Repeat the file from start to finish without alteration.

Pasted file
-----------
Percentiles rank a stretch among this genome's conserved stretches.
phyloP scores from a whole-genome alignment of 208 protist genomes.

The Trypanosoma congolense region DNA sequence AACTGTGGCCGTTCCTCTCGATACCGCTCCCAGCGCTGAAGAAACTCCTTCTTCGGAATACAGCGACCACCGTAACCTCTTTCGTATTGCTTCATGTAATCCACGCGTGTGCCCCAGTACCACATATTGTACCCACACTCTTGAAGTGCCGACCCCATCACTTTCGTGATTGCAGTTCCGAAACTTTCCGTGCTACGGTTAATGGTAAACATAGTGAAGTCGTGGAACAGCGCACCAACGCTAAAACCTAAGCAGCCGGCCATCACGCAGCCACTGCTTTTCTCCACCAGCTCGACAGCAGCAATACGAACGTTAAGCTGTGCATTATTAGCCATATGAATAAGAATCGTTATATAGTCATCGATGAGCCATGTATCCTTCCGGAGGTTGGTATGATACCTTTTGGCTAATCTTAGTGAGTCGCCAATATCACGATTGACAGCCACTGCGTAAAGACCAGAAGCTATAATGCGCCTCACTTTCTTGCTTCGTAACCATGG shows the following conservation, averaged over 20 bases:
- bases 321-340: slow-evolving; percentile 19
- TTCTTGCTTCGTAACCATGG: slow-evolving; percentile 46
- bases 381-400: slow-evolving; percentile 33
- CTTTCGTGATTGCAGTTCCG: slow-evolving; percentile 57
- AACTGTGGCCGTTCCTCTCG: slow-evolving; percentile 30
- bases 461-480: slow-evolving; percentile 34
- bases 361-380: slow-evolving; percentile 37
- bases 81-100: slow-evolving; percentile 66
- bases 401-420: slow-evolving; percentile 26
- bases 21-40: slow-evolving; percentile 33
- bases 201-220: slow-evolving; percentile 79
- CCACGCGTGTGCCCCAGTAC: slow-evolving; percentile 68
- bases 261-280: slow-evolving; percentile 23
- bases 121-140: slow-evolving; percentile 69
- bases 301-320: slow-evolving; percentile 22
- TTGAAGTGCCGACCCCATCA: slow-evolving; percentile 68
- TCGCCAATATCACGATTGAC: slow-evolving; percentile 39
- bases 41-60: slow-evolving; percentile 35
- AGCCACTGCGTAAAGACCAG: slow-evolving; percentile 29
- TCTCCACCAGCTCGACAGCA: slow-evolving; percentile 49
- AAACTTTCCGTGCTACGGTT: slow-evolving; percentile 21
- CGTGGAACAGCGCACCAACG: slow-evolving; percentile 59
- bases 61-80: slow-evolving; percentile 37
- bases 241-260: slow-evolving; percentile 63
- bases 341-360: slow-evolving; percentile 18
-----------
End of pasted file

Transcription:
Percentiles rank a stretch among this genome's conserved stretches.
phyloP scores from a whole-genome alignment of 208 protist genomes.

The Trypanosoma congolense region DNA sequence AACTGTGGCCGTTCCTCTCGATACCGCTCCCAGCGCTGAAGAAACTCCTTCTTCGGAATACAGCGACCACCGTAACCTCTTTCGTATTGCTTCATGTAATCCACGCGTGTGCCCCAGTACCACATATTGTACCCACACTCTTGAAGTGCCGACCCCATCACTTTCGTGATTGCAGTTCCGAAACTTTCCGTGCTACGGTTAATGGTAAACATAGTGAAGTCGTGGAACAGCGCACCAACGCTAAAACCTAAGCAGCCGGCCATCACGCAGCCACTGCTTTTCTCCACCAGCTCGACAGCAGCAATACGAACGTTAAGCTGTGCATTATTAGCCATATGAATAAGAATCGTTATATAGTCATCGATGAGCCATGTATCCTTCCGGAGGTTGGTATGATACCTTTTGGCTAATCTTAGTGAGTCGCCAATATCACGATTGACAGCCACTGCGTAAAGACCAGAAGCTATAATGCGCCTCACTTTCTTGCTTCGTAACCATGG shows the following conservation, averaged over 20 bases:
- bases 321-340: slow-evolving; percentile 19
- TTCTTGCTTCGTAACCATGG: slow-evolving; percentile 46
- bases 381-400: slow-evolving; percentile 33
- CTTTCGTGATTGCAGTTCCG: slow-evolving; percentile 57
- AACTGTGGCCGTTCCTCTCG: slow-evolving; percentile 30
- bases 461-480: slow-evolving; percentile 34
- bases 361-380: slow-evolving; percentile 37
- bases 81-100: slow-evolving; percentile 66
- bases 401-420: slow-evolving; percentile 26
- bases 21-40: slow-evolving; percentile 33
- bases 201-220: slow-evolving; percentile 79
- CCACGCGTGTGCCCCAGTAC: slow-evolving; percentile 68
- bases 261-280: slow-evolving; percentile 23
- bases 121-140: slow-evolving; percentile 69
- bases 301-320: slow-evolving; percentile 22
- TTGAAGTGCCGACCCCATCA: slow-evolving; percentile 68
- TCGCCAATATCACGATTGAC: slow-evolving; percentile 39
- bases 41-60: slow-evolving; percentile 35
- AGCCACTGCGTAAAGACCAG: slow-evolving; percentile 29
- TCTCCACCAGCTCGACAGCA: slow-evolving; percentile 49
- AAACTTTCCGTGCTACGGTT: slow-evolving; percentile 21
- CGTGGAACAGCGCACCAACG: slow-evolving; percentile 59
- bases 61-80: slow-evolving; percentile 37
- bases 241-260: slow-evolving; percentile 63
- bases 341-360: slow-evolving; percentile 18